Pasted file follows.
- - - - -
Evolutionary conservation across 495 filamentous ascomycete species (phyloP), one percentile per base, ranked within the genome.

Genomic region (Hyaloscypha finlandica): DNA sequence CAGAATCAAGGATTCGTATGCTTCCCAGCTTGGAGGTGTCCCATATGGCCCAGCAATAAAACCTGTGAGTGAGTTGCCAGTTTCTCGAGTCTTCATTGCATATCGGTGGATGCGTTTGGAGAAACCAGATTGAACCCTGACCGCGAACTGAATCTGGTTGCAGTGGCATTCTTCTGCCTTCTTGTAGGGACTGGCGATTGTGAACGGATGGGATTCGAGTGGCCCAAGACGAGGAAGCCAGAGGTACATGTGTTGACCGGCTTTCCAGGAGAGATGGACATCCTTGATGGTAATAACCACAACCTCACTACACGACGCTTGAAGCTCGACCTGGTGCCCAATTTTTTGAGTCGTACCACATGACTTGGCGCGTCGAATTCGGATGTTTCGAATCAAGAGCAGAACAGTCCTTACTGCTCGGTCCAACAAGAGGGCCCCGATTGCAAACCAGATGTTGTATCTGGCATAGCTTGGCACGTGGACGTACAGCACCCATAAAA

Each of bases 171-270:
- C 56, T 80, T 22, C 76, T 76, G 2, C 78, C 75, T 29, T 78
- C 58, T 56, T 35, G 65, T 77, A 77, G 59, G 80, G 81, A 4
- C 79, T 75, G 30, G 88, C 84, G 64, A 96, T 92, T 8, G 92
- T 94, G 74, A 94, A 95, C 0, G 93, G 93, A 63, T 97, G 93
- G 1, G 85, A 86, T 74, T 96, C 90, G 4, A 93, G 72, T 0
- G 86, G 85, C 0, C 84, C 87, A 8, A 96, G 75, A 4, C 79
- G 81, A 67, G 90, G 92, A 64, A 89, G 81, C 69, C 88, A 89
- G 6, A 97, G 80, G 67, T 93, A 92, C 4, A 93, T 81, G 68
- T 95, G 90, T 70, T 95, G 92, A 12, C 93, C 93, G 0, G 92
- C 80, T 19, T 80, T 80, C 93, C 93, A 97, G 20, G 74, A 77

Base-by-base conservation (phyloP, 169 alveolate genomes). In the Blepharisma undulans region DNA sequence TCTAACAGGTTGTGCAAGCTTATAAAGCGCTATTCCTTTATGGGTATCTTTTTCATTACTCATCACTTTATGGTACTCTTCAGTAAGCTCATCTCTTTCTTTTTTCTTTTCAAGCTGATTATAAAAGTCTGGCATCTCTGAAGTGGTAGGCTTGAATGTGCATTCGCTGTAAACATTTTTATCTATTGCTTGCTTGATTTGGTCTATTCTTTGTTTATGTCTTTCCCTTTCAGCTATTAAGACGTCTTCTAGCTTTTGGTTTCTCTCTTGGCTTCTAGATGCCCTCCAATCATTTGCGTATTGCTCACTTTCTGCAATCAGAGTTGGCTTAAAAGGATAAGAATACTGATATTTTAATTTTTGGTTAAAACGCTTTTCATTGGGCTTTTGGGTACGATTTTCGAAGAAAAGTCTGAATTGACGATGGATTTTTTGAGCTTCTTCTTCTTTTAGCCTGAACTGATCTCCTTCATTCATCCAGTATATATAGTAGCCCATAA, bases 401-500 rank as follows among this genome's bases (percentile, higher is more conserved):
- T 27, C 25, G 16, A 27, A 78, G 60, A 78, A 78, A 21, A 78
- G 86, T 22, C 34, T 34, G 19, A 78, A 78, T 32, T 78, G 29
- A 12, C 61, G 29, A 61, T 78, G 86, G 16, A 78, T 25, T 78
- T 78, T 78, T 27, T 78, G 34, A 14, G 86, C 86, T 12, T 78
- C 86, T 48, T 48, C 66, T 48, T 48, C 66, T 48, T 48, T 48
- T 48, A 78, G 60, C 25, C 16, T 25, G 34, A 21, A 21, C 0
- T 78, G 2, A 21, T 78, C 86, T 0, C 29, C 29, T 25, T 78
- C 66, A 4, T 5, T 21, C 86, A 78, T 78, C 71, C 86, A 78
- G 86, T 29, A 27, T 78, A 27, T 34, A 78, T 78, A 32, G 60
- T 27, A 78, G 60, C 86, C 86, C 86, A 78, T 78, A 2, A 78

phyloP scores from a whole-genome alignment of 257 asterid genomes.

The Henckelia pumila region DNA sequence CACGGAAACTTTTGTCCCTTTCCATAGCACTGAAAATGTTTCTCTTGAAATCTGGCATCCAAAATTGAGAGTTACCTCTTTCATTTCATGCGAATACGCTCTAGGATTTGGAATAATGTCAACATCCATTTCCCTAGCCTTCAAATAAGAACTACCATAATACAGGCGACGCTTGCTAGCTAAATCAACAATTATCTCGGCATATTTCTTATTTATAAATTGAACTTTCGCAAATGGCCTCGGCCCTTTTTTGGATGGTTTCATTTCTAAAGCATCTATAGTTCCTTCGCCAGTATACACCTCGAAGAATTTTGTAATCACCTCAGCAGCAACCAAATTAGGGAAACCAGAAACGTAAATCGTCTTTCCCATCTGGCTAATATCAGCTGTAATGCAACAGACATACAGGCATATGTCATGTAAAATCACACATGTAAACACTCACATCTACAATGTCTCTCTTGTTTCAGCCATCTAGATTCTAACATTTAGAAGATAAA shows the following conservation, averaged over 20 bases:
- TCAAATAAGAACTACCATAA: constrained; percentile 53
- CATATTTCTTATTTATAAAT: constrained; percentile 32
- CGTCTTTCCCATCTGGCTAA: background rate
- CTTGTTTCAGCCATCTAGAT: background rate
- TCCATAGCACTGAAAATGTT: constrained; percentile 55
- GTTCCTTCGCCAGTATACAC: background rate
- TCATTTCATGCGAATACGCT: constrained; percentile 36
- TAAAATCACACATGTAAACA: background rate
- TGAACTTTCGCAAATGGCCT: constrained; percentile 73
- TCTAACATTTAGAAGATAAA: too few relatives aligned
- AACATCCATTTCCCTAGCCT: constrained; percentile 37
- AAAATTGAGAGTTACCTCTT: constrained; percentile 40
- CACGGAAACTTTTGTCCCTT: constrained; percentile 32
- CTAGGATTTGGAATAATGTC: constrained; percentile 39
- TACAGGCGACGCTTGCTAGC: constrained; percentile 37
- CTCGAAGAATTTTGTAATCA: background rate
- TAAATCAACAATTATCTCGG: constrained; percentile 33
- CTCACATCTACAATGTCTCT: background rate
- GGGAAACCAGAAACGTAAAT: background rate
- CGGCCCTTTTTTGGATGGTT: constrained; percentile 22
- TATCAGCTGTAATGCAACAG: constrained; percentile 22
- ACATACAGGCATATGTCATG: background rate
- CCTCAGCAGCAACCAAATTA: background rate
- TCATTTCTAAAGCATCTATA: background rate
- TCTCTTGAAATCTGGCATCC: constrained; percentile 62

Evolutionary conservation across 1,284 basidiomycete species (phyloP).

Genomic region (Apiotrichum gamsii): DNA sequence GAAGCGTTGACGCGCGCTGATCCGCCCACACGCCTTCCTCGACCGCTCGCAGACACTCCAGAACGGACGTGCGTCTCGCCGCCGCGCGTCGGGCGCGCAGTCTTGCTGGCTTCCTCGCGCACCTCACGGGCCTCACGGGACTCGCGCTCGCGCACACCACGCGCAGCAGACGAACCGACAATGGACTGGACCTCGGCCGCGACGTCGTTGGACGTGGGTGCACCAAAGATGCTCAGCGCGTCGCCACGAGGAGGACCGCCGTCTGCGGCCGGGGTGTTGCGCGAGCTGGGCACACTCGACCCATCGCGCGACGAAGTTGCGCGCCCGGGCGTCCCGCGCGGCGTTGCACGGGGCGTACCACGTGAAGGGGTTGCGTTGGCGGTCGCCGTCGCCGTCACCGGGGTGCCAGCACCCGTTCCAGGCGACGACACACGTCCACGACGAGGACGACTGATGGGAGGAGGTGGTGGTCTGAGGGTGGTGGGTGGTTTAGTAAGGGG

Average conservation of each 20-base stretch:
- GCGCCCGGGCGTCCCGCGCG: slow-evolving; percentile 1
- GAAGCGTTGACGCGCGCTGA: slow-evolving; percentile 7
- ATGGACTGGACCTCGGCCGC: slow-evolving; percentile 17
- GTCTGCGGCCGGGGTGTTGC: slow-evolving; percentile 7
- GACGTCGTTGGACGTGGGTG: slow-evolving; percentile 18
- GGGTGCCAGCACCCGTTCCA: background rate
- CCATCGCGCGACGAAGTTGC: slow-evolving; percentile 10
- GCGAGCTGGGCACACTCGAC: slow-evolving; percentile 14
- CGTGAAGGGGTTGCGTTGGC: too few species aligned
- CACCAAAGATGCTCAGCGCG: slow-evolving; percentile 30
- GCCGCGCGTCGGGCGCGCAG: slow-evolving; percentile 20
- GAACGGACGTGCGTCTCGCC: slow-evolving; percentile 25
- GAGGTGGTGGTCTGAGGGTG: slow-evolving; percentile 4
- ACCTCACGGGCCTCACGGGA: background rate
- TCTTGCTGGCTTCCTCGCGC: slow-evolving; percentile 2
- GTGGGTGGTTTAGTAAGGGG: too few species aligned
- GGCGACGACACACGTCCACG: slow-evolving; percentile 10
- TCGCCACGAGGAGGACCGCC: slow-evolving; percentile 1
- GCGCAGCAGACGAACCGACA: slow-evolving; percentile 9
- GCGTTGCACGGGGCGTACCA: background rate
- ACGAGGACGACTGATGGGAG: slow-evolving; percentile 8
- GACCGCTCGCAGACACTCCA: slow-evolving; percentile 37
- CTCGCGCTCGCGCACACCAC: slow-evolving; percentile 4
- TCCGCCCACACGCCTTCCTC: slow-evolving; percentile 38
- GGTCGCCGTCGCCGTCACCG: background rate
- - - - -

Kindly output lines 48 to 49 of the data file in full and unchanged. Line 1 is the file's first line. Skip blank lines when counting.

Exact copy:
- ACATACAGGCATATGTCATG: background rate
- CCTCAGCAGCAACCAAATTA: background rate